By Richard Allen Greene
BBC News website
Tens of thousands of US soldiers - and untold numbers of Iraqi veterans and civilians - are suffering psychological trauma from the war in Iraq. The numbers of UK troops showing signs of post-traumatic stress disorder (PTSD), anxiety and depression are much lower. But experts warn that they may only be the first of many.
Martin Hazard's Iraq experience might not sound so bad on the face of it.
A communications officer, he worked gruelling 30- to 36-hour shifts, and people often depended on him for their lives.
He regularly had to stay at his post, even when his camp was being shelled, because his work was so critical.
But he saw little in the way of face-to-face combat, and came home to the UK in August 2003, before the insurgency gathered steam.
Even so, he often has to drink himself to sleep, two years later.
"I don't get more than three hours' sleep a night - and then I hit the bottle," he says.
Little things prey on his mind, he says. He suffers from nightmares, and has become confrontational, his wife Sara adds.
His symptoms are the classic ones of PTSD - a psychological condition that can affect people who have been through difficult experiences.
Campaigners and mental-health experts who work with soldiers say cases like Martin Hazard's are going to become more common among British troops who served in Iraq.
Shaun Rusling of the National Gulf Veterans and Families' Association says his organisation has already been contacted by more than 50 Iraq veterans showing signs of psychological trauma.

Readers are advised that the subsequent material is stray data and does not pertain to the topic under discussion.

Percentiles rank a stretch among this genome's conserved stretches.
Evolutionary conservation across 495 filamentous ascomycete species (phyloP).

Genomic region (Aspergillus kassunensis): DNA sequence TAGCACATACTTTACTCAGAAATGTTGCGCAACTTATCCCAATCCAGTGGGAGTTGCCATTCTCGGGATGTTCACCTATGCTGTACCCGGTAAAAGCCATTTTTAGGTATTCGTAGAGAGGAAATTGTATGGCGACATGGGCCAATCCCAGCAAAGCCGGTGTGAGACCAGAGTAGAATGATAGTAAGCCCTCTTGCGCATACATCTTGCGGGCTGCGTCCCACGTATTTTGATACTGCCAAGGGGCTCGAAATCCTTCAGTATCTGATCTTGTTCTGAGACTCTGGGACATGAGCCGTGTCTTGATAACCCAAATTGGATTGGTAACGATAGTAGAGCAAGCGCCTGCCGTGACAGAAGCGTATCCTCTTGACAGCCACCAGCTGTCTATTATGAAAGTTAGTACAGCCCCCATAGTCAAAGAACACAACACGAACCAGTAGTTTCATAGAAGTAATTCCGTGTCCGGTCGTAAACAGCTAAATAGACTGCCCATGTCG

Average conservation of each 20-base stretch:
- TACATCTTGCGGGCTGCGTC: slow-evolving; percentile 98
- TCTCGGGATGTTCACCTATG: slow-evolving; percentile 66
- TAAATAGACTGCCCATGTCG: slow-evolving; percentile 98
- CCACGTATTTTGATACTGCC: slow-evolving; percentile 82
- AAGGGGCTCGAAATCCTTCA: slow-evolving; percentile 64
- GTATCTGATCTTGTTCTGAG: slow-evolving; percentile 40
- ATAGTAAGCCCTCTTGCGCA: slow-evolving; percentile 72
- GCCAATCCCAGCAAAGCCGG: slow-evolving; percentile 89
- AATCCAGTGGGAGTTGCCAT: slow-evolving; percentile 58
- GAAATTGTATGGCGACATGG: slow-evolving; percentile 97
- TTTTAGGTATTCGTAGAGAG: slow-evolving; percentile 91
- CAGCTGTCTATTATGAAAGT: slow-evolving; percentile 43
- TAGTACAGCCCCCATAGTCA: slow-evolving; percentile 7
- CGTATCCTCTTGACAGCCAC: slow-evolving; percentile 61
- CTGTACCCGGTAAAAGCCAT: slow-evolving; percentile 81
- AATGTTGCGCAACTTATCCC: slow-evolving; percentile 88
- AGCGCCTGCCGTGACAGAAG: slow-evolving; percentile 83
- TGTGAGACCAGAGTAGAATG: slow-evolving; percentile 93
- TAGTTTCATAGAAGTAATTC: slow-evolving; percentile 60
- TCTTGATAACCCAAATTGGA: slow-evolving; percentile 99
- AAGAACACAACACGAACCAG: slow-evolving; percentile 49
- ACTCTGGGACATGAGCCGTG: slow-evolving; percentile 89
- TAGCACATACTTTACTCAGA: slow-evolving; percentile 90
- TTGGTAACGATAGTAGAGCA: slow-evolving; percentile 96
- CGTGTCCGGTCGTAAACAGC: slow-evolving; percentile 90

"They are most certainly suffering from true PTSD - serious mood swings, nightmares, sweats and fevers, attention deficit," he says.
And Combat Stress, a charity for veterans with mental health problems, is treating about 25 veterans of the current conflict with PTSD.
Not all were traumatised by combat itself - such as a mechanic in the reservist Territorial Army, who was called up to fix machinery.
"He goes out from his normal life and is asked to repair a refrigeration unit, which is of course the home of many dead bodies," says Morag Heggie, the head of clinical services at Combat Stress's Audley Court counselling centre.
"That is not what he was expecting, and people are shovelling in more bodies and saying: 'Hurry up.'"
Sooner than expected
The executive director of Combat Stress, Toby Elliott, takes it as a warning that the charity is already treating so many veterans of an ongoing war.
"It takes an average of 14 to 15 years for a regular soldier to seek help," he says, adding that many more veterans are likely to find themselves experiencing Iraq-related PTSD in the coming decades.
But, he adds, there are powerful reasons for soldiers not to admit they are having mental health problems - doing so could jeopardise their careers.
"You know bloody well that if you say you are feeling wobbly in the head, the first thing is that they will take your rifle away from you," he says.
"Even if you are retained, you probably won't get promoted."
And unlike in the United States, where a generation of Vietnam veterans introduced the notion of PTSD to the general populace, there is still suspicion of the concept in the UK, not least among soldiers.
George Bremer, 55, served as an artilleryman in Northern Ireland at the height of the Troubles in the early 1970s - and he shares the doubts many serving and former soldiers express about psychological trauma.